Saga lately. I played it at Historicon and was intrigued. It has something of a board game mechanic added to it, which reminded me a lot of Alien Frontiers. It's not strictly historical, outright attempting to recreate the tall tales of the Viking Sagas. The leaders stand head and shoulders above the rest of the field, although we're not really talking the excesses of 40k here.
I was intrigued enough from playing at Historicon that I picked up the rules there. They're not that cheap-- basically $40. The rulebook is full color and very nice looking, though, so there's that. While on vacation last week, I took the rules and read through them, and worked out some 4 point rosters for our club member with Dark Ages figures to put together.
Lo and behold, on my drive home Wednesday, he's suggesting I run it on Friday. What the hell, let's do it. I don't actually run enough games as is, and if I put it off, I'd just find some other excuse not to run it later. So, last night, five players came out as I scrambled to put together dice, rosters, extra battle board, etc...
The game went pretty well. On the left, you have a 4 point Norman band flanked by 4 point Viking bands (nearest are Mik's), facing a 4 point Anglo-Dane and, nearest, an 8 point Welsh band. They basically slugged it out-- I had only read the Feast of Crows four player scenario, but with five I made teams, and they should probably have just done the basic Clash of Warlords scenario, where the last side with Warlords alive wins. Which, honestly, is about what they did, with the Norman Warlord being the last one alive.
Who says these rules are ahistorical?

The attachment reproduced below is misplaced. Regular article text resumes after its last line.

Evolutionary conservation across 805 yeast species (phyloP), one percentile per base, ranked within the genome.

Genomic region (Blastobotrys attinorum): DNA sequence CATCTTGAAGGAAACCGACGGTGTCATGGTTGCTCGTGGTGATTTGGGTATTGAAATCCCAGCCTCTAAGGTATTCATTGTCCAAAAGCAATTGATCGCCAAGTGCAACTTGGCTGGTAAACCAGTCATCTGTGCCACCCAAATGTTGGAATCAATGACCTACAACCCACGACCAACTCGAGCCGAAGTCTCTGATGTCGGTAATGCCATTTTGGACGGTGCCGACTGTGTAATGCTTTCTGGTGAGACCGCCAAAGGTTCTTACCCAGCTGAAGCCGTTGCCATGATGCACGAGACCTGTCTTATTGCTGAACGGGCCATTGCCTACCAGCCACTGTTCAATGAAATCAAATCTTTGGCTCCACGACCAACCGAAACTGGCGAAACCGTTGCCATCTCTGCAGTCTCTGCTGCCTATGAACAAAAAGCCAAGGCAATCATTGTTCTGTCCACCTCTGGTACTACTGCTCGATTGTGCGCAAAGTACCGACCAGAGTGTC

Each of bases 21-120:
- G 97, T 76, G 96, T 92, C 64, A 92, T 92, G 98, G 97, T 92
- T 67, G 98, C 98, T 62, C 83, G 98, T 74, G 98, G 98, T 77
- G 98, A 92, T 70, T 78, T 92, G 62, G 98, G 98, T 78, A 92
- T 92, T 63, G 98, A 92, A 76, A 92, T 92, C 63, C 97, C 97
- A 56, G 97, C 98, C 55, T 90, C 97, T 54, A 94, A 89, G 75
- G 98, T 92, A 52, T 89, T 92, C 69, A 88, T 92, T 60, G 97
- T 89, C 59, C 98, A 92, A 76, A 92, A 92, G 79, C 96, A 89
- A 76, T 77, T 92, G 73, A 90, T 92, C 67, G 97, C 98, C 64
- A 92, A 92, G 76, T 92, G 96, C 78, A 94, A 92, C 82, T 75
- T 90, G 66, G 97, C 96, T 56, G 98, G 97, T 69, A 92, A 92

Reactions in our group were mixed. One player stated, "I don't find these rules interesting at all, but I will play them without complaint." Ah well. I expect I'll run it a few more times at least, although it remains to be seen if I will "champion" these rules in our group.
What I'd like to see happen is Number One Son take up the brush and finish our Romans and Germans. We had been discussing playing Romans vs. Dacians under Trajan with them. On vacation, I picked up Wargames Illustrated 297 which includes a very nice article about the Illyrian revolt of AD 7-9-- which included Dacians, and, as WI notes, "skirmishes are great ways to recreate some of the action of the war." Falx, Dane Axe, what's the diff, right? So, I've just got to get him hooked, get him painting, and convert Saga to Romans.
Fortunately, the club member whose Dark Ages figures we used didn't want to take them home, so I left them out and ran a game for Number One Son today. So, I took four points of Anglo-Danes to my son's Vikings, and we played a game. You can see me below, on the left, explaining how the battle board works, and using Determination and We Obey to run my Warlord up with a unit of Hearthguard. He responds rather devastatingly by jumping my Warlord with his Berserkers!!
Okay, heh heh, now that you've learned the rules, let's play a game that counts! We gather six point armies, and played a much meatier game, as seen below.
That's his Warlord running around in a three sided box of levy archers. I mocked him for hiding behind a bunch of farmers like a woman, but was unable to goad him out. I think we were both surprised at just how effective his archers could be by adding effects from the Battle Board-- he had two units of them-- but we only found that out late in the game. His Berserkers set up at the base of the great Hastingstamford Hill, but my Anglo-Danes had apparently anticipated exactly that and Trapped them repeatedly there. A half-strength unit of Warriors ran the farmer escort off, and the Viking Warlord charged my Anglo-Danish Warlord and Hearthguard. With my Warlord in Shieldwall and Hard as Iron, and his Warlord to Intimidated to rest off his fatigue, he didn't stand much of a chance-- but he went down gloriously, and no doubt the Sagas written of this day will be kind to him!
Did Number One Son enjoy it? I think so. He has not really been the sort to come back and ask me to play games, though he certainly seems to enjoy painting more. Time to get him some paints and let him loose on the Romans, I suppose, and see where it leads.